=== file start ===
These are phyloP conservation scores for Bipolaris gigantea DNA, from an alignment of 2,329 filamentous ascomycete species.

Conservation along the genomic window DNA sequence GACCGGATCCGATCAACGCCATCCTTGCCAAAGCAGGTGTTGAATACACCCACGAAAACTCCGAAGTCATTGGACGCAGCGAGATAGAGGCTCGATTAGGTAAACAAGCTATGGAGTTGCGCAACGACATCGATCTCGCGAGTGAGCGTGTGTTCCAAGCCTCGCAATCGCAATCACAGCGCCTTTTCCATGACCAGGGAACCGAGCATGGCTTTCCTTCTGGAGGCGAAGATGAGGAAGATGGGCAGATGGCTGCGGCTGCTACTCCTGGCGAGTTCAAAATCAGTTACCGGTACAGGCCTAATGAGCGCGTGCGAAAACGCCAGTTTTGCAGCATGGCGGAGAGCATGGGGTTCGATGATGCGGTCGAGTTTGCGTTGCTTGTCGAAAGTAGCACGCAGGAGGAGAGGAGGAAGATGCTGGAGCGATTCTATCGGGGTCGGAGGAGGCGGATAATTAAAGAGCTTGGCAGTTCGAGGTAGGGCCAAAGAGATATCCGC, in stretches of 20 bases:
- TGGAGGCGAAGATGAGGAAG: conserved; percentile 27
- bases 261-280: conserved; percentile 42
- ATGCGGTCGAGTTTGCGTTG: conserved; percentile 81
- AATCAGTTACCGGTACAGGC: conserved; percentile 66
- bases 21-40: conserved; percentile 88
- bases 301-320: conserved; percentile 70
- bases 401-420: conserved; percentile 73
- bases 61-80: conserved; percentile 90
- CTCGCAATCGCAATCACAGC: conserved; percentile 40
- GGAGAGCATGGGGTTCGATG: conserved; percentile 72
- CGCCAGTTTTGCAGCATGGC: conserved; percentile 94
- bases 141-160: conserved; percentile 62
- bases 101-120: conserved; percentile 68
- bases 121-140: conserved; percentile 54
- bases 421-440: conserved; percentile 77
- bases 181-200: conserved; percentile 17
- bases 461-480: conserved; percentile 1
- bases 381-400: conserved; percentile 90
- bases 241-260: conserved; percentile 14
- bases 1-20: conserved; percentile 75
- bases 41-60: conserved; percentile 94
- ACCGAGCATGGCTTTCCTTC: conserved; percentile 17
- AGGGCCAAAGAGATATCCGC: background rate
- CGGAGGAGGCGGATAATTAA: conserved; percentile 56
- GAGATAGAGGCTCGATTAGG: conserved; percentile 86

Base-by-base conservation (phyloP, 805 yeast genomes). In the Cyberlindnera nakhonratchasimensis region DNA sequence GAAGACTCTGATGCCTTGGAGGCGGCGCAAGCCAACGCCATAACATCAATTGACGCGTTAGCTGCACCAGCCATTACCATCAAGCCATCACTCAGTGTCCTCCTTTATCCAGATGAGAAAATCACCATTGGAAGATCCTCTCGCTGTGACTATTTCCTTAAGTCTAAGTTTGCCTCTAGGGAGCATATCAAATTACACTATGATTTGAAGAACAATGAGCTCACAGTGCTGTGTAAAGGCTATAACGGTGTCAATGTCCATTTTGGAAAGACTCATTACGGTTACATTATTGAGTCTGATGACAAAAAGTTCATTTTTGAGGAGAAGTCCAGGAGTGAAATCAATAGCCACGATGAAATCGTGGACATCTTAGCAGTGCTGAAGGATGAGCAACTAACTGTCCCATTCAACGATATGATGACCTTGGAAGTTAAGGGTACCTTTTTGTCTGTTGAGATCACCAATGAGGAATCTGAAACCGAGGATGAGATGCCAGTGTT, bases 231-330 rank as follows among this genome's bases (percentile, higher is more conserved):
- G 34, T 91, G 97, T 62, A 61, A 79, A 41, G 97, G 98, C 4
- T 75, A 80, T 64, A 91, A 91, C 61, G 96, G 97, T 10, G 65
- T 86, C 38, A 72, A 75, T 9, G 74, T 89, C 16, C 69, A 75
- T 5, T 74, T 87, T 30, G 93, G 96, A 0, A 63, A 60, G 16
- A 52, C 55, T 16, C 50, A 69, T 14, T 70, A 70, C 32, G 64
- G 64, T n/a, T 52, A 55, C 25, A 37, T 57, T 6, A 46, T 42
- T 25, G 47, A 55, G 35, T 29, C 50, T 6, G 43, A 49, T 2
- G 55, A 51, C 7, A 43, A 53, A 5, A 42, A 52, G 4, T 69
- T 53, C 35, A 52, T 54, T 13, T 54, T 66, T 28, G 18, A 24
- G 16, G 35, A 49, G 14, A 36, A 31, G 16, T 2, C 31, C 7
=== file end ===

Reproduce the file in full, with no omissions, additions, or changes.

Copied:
These are phyloP conservation scores for Bipolaris gigantea DNA, from an alignment of 2,329 filamentous ascomycete species.

Conservation along the genomic window DNA sequence GACCGGATCCGATCAACGCCATCCTTGCCAAAGCAGGTGTTGAATACACCCACGAAAACTCCGAAGTCATTGGACGCAGCGAGATAGAGGCTCGATTAGGTAAACAAGCTATGGAGTTGCGCAACGACATCGATCTCGCGAGTGAGCGTGTGTTCCAAGCCTCGCAATCGCAATCACAGCGCCTTTTCCATGACCAGGGAACCGAGCATGGCTTTCCTTCTGGAGGCGAAGATGAGGAAGATGGGCAGATGGCTGCGGCTGCTACTCCTGGCGAGTTCAAAATCAGTTACCGGTACAGGCCTAATGAGCGCGTGCGAAAACGCCAGTTTTGCAGCATGGCGGAGAGCATGGGGTTCGATGATGCGGTCGAGTTTGCGTTGCTTGTCGAAAGTAGCACGCAGGAGGAGAGGAGGAAGATGCTGGAGCGATTCTATCGGGGTCGGAGGAGGCGGATAATTAAAGAGCTTGGCAGTTCGAGGTAGGGCCAAAGAGATATCCGC, in stretches of 20 bases:
- TGGAGGCGAAGATGAGGAAG: conserved; percentile 27
- bases 261-280: conserved; percentile 42
- ATGCGGTCGAGTTTGCGTTG: conserved; percentile 81
- AATCAGTTACCGGTACAGGC: conserved; percentile 66
- bases 21-40: conserved; percentile 88
- bases 301-320: conserved; percentile 70
- bases 401-420: conserved; percentile 73
- bases 61-80: conserved; percentile 90
- CTCGCAATCGCAATCACAGC: conserved; percentile 40
- GGAGAGCATGGGGTTCGATG: conserved; percentile 72
- CGCCAGTTTTGCAGCATGGC: conserved; percentile 94
- bases 141-160: conserved; percentile 62
- bases 101-120: conserved; percentile 68
- bases 121-140: conserved; percentile 54
- bases 421-440: conserved; percentile 77
- bases 181-200: conserved; percentile 17
- bases 461-480: conserved; percentile 1
- bases 381-400: conserved; percentile 90
- bases 241-260: conserved; percentile 14
- bases 1-20: conserved; percentile 75
- bases 41-60: conserved; percentile 94
- ACCGAGCATGGCTTTCCTTC: conserved; percentile 17
- AGGGCCAAAGAGATATCCGC: background rate
- CGGAGGAGGCGGATAATTAA: conserved; percentile 56
- GAGATAGAGGCTCGATTAGG: conserved; percentile 86

Base-by-base conservation (phyloP, 805 yeast genomes). In the Cyberlindnera nakhonratchasimensis region DNA sequence GAAGACTCTGATGCCTTGGAGGCGGCGCAAGCCAACGCCATAACATCAATTGACGCGTTAGCTGCACCAGCCATTACCATCAAGCCATCACTCAGTGTCCTCCTTTATCCAGATGAGAAAATCACCATTGGAAGATCCTCTCGCTGTGACTATTTCCTTAAGTCTAAGTTTGCCTCTAGGGAGCATATCAAATTACACTATGATTTGAAGAACAATGAGCTCACAGTGCTGTGTAAAGGCTATAACGGTGTCAATGTCCATTTTGGAAAGACTCATTACGGTTACATTATTGAGTCTGATGACAAAAAGTTCATTTTTGAGGAGAAGTCCAGGAGTGAAATCAATAGCCACGATGAAATCGTGGACATCTTAGCAGTGCTGAAGGATGAGCAACTAACTGTCCCATTCAACGATATGATGACCTTGGAAGTTAAGGGTACCTTTTTGTCTGTTGAGATCACCAATGAGGAATCTGAAACCGAGGATGAGATGCCAGTGTT, bases 231-330 rank as follows among this genome's bases (percentile, higher is more conserved):
- G 34, T 91, G 97, T 62, A 61, A 79, A 41, G 97, G 98, C 4
- T 75, A 80, T 64, A 91, A 91, C 61, G 96, G 97, T 10, G 65
- T 86, C 38, A 72, A 75, T 9, G 74, T 89, C 16, C 69, A 75
- T 5, T 74, T 87, T 30, G 93, G 96, A 0, A 63, A 60, G 16
- A 52, C 55, T 16, C 50, A 69, T 14, T 70, A 70, C 32, G 64
- G 64, T n/a, T 52, A 55, C 25, A 37, T 57, T 6, A 46, T 42
- T 25, G 47, A 55, G 35, T 29, C 50, T 6, G 43, A 49, T 2
- G 55, A 51, C 7, A 43, A 53, A 5, A 42, A 52, G 4, T 69
- T 53, C 35, A 52, T 54, T 13, T 54, T 66, T 28, G 18, A 24
- G 16, G 35, A 49, G 14, A 36, A 31, G 16, T 2, C 31, C 7